Responding to a cacophony of opposing voices, citing free expression and global governance concerns, the proposed Combating Online Infringement and Counterfeits Act (COICA) has been slowed down for now. COICA is now scheduled to be taken up during the lame duck session following the November elections, which makes this “intergalacticly bad idea” still very dangerous. For those legislators who won't be returning there is nothing to lose, they might as well placate the well-funded and powerful intellectual property lobby behind it.
An amended version of the bill is now floating around. A comparison reveals that staffers are getting feedback from the network operators who will have to implement the process – namely ISPs and registrars. Changes have been made in an attempt to limit COICA's effects on operation of the global DNS. However, an under appreciated facet is how the bill's attempt to use Internet intermediaries for the purpose of enforcing intellectual property rights (IPR) could impact the Internet's security.
Notable changes to the text include:
- The legislation is now clearly targeted at registrars and ISPs, or those operating recursive domain name servers, not at operators of authoritative domain name servers. (e.g., VeriSign is authoritative for com)
- Affected parties will not have to modify their network or other facilities, or take any additional steps in DNS lookups to comply with an order, or continue to prevent lookups if they have been disabled by another party.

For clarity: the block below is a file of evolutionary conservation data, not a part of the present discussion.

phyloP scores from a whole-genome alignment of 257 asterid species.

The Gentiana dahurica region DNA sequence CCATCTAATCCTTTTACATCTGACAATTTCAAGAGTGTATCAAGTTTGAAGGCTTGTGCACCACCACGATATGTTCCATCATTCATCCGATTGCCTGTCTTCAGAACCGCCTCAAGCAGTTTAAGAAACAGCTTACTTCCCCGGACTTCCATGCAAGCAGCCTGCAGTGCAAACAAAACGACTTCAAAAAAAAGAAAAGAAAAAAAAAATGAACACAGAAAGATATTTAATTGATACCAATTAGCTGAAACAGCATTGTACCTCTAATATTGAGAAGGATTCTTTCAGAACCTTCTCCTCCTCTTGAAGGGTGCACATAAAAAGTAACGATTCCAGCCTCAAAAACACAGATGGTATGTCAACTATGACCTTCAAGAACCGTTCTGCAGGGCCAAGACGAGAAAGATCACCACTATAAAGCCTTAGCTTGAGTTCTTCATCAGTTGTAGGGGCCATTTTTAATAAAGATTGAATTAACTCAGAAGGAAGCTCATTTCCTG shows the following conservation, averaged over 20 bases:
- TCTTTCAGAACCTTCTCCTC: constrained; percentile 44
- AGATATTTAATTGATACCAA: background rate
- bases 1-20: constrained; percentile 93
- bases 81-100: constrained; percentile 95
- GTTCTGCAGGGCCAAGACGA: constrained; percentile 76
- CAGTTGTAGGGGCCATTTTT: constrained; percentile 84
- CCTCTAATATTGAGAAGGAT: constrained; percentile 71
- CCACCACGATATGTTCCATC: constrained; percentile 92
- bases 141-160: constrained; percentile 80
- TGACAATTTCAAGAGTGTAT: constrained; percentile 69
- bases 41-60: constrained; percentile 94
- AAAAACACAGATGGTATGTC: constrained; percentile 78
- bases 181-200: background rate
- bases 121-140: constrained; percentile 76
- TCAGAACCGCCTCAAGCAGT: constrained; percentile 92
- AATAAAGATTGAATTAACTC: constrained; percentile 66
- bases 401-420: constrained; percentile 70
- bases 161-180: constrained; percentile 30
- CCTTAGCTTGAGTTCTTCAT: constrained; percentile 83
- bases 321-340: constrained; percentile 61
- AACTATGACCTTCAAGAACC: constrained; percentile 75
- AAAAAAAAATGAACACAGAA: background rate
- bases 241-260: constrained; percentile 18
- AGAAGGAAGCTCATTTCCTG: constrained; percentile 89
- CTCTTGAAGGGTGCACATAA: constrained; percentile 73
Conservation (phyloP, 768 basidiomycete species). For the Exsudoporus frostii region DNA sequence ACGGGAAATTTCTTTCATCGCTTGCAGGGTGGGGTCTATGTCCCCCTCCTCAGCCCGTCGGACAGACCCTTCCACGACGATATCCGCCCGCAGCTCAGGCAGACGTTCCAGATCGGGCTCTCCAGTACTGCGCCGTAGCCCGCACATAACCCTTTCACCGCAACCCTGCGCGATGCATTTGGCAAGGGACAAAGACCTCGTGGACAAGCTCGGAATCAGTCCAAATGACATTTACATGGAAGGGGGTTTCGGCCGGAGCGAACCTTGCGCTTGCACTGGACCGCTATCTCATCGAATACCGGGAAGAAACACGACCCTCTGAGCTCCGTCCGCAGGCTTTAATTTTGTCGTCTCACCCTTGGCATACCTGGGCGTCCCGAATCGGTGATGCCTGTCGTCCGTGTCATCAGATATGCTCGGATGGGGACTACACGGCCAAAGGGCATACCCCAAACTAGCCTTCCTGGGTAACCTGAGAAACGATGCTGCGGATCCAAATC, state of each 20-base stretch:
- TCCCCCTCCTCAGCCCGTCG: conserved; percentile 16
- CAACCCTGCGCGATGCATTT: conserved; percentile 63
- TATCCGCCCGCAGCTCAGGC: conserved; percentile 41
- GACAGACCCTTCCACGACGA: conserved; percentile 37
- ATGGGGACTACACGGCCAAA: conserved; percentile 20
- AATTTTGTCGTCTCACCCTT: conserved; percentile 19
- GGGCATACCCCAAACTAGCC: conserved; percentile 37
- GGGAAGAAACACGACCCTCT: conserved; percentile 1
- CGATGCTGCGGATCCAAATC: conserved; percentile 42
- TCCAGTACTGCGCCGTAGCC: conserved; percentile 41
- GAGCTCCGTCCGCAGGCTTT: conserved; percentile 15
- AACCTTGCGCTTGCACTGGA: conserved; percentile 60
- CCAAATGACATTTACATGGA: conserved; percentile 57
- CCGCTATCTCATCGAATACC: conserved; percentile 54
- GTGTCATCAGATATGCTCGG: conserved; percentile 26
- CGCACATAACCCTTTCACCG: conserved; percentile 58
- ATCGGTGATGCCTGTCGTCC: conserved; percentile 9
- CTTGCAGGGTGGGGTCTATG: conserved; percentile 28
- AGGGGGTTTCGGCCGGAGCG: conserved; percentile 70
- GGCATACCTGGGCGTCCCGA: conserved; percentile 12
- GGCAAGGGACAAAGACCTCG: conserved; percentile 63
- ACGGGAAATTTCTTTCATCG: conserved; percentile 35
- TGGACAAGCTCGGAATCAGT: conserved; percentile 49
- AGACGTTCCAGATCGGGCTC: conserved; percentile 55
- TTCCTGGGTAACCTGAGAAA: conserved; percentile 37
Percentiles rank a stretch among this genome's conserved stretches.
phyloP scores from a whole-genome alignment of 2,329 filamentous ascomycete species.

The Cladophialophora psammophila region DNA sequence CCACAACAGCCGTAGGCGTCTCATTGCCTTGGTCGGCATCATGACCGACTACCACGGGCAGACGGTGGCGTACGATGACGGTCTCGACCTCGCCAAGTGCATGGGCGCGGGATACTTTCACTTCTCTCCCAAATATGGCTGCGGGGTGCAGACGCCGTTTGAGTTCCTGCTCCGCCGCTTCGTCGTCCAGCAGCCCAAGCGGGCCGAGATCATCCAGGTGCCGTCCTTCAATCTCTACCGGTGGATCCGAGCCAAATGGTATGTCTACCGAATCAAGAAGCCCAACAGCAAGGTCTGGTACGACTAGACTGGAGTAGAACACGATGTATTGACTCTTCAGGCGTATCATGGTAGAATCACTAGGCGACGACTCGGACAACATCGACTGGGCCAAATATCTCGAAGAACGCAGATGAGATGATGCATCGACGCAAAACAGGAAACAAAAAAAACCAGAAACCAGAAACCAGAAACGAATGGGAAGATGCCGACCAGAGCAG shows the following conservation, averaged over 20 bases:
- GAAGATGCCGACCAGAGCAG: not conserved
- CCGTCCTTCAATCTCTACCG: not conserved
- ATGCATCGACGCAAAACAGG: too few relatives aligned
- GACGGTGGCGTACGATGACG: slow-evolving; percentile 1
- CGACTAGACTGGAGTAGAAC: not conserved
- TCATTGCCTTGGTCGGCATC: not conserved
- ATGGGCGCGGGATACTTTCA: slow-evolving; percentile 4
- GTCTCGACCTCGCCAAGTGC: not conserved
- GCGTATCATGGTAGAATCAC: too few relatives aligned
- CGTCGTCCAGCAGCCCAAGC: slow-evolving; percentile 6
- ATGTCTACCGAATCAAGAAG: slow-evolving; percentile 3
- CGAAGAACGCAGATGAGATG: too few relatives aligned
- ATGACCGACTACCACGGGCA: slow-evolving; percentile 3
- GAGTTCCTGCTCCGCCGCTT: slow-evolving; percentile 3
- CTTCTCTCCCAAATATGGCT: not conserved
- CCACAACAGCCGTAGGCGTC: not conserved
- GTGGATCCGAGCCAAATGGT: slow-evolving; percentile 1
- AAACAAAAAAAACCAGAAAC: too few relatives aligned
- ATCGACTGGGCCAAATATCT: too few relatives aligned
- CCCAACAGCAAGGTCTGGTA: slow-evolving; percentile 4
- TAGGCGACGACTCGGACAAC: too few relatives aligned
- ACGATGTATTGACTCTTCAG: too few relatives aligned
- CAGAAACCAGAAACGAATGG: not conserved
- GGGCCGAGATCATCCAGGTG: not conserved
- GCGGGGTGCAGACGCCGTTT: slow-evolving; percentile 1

- It is up to the affected parties to determine how, if at all, to communicate (to the registrant) the actions it is taking against a domain name.
- One year after the date of enactment, DoC shall be required to report on the “impact of the steps described in section 2(e) on an entity's ability to deploy effectively and use Domain Name System Security Extensions.”
The underlying reasoning for adding this last reporting requirement should be emphasized and explained. It is not clear exactly how affected parties would implement the COICA orders they receive, but it's likely seized domain names would redirect users to an enforcement web page similar to what occurred this past summer when the U.S. Customs Department took down nine web sites. A recent Internet-Draft, authored by Comcast (which has been documenting its network management practices via the IETF process) clearly states that the practice of redirection and DNSSEC are incompatible. Without getting too technical, the incompatibility arises from the fact that with a secure DNS, name server operators provide cryptographically signed DNS data. Without access to the private key and/or ability to change information in a DNS zone file (e.g., foo.com), the DNS responses tampered with by ISPs cannot be verified as secure.
COICA, and the IP interests behind it, are forcing some interesting choices for ISPs and registrars. Under the current text, ISPs would likely have to forgo secure DNS resolution for its end customers in order to comply with COICA orders. This is anathema to the stated purpose of DNSSEC, to provide origin authentication and integrity assurance for DNS data, and puts COICA in conflict with some USG agencies support of DNSSEC. An entirely different approach might be requiring registrars to prevent illegal uses of domain names during the registration process. However, this could dramatically raise operational, and ultimately, registrant costs. Neither solution is good, and it raises the valid question as to whether Internet intermediaries should be assuming IPR enforcement roles at all. The COICA debate will go on in parallel with the NTIA proceedings on Copyright Policy, Creativity, and Innovation in the Internet Economy and Global Free Flow of Information on the Internet, which also deal with the role of intermediaries in IPR enforcement.